Sheridan — About 20 Sheridan employers, including city Mayor John Heath, gathered Thursday at the Holy Name Parish Hall to learn how they could help employees in need.

Regina Lewis, a consultant for  the aha! Process, Inc. training service, spoke to attendees about how to help end poverty in the community by helping employees who could be considered working poor.

“There are 10.4 million working poor who are hidden by the rules of their class,” Lewis said. “You many not know you have these employees. We don’t necessarily know what the working poor looks like.”

Lewis described how poverty for employees could be either generational or situational, but said that poverty is a difficult economic class to break out of due to behavior that follow the rules of that class.

“Each economic class has hidden rules and behaviors,” Lewis said. “The hidden rules of poverty run against the grain of the hidden rules of the middle class, and it can affect the way an employee performs, which can affect the way the rest of the workplace operates.”

Lewis explained that the hidden rules of poverty could keep an employee from advancing in a way that would help them out of their economic class, and that it is important for employers to recognize the signs of employees operating by those rules.

Employers need to keep an eye open for subtle signs of these hidden rules, Lewis said. Employees constantly rushing in at the last moment, bringing skimpy lunches or no meals at all or carrying new phones or wearing new shoes when they can’t pay their bills may be exhibiting the signs of poverty.

Lewis is a consultant for a training program called “Getting Ahead,” and pulled advice from the program to help advise employers how to recognize and understand working poor employees by understanding the rules of each economic class.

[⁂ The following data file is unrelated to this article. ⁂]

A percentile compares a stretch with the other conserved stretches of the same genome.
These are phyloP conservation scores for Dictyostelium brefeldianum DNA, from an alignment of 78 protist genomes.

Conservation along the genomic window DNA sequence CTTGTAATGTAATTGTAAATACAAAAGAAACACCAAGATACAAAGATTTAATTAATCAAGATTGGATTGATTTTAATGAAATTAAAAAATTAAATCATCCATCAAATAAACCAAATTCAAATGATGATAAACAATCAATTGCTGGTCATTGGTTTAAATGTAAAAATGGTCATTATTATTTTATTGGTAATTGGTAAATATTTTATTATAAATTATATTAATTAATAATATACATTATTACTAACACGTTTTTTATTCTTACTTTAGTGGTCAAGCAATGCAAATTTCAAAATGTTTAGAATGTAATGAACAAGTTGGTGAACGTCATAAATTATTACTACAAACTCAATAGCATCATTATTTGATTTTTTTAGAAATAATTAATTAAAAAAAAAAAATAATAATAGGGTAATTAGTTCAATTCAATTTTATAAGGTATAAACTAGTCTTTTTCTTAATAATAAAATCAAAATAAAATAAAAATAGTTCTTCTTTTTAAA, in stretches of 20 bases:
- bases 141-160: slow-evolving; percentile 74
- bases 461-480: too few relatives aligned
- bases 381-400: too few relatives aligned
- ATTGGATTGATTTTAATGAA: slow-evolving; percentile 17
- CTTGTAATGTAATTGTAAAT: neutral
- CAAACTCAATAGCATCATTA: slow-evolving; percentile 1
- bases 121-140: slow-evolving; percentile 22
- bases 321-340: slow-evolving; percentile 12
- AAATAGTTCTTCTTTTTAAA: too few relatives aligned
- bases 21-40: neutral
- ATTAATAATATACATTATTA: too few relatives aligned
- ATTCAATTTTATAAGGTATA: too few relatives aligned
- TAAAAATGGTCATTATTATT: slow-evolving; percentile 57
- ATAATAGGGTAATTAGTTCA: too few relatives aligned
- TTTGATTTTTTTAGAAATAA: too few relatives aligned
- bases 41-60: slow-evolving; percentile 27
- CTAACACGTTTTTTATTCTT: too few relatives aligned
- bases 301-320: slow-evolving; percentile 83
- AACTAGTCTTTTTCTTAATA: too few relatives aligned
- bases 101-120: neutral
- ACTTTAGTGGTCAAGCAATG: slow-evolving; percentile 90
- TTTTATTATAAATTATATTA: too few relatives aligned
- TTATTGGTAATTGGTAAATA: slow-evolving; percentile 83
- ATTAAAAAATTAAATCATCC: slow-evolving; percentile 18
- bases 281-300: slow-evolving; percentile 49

“The working poor live in the moment,” Lewis said. “The middle class looks toward the future. They view time differently. They view money differently.”

Lewis explained that the working poor are trapped in a “tyranny of poverty” that keeps them unbalanced in life and worrying about basic things such as transportation, communication, food and health care. Many, she said, are afraid to break away from the lives they are stuck in due to fear of losing certain benefits that they need in their present financial situations.

“Fear is the darkroom where negatives are developed,” Lewis said. “They need a support system that will help them out of their rut, and they don’t have that.”

Lewis emphasized, though, that employers can’t tell their employees how to move forward. She said the employees have to discover that for themselves through building relationships with people who can help them understand how to use the resources that are available to them.

“They need to learn what they’re capable of,” Lewis said. “But they need to write their own stories.”

Lewis warned that helping an employee in poverty move forward takes time, sometimes a year or more. She advised employers to encourage employees to attend programs such as “Bridges out of Poverty” or “Getting Ahead,” and to give them incentives to participate. During early programs, she said, she offered $25 checks for each time an employee showed up to a weekly meeting.

“I had one woman tell me that she started coming for the money,” Lewis said. “But she told me that now she was coming for what she was learning.”

Hidden Rules of Poverty

Money:

Money is something to be used and spent immediately. Small amounts are not going to help with a family’s financial problems, so it should be used on immediate needs. People following this hidden rule may often have new clothes, phones, jewelry or tattoos, but will not have enough to pay their bills.

Time:

There are not enough resources to deal with anything past today, so today must be the focus. People following this hidden rule will often be rushing in late, will deal with matters immediately, even if they are at work and will not have a vision for the future.

Food:

It doesn’t matter if the food is good or nutritious, only that there is enough to go around. There is no guarantee that the family will always have enough to eat. People following this hidden rule will often have lunches made up of empty calories or cheap, poor quality food.

Education:

Education is important, but it is out of reach. People following this hidden rule will revere education, but they do not believe it will ever be a reality for them.

Source: Aa presentation given by Regina Lewis Oct. 16 at the Holy Family Parish Hall in Sheridan.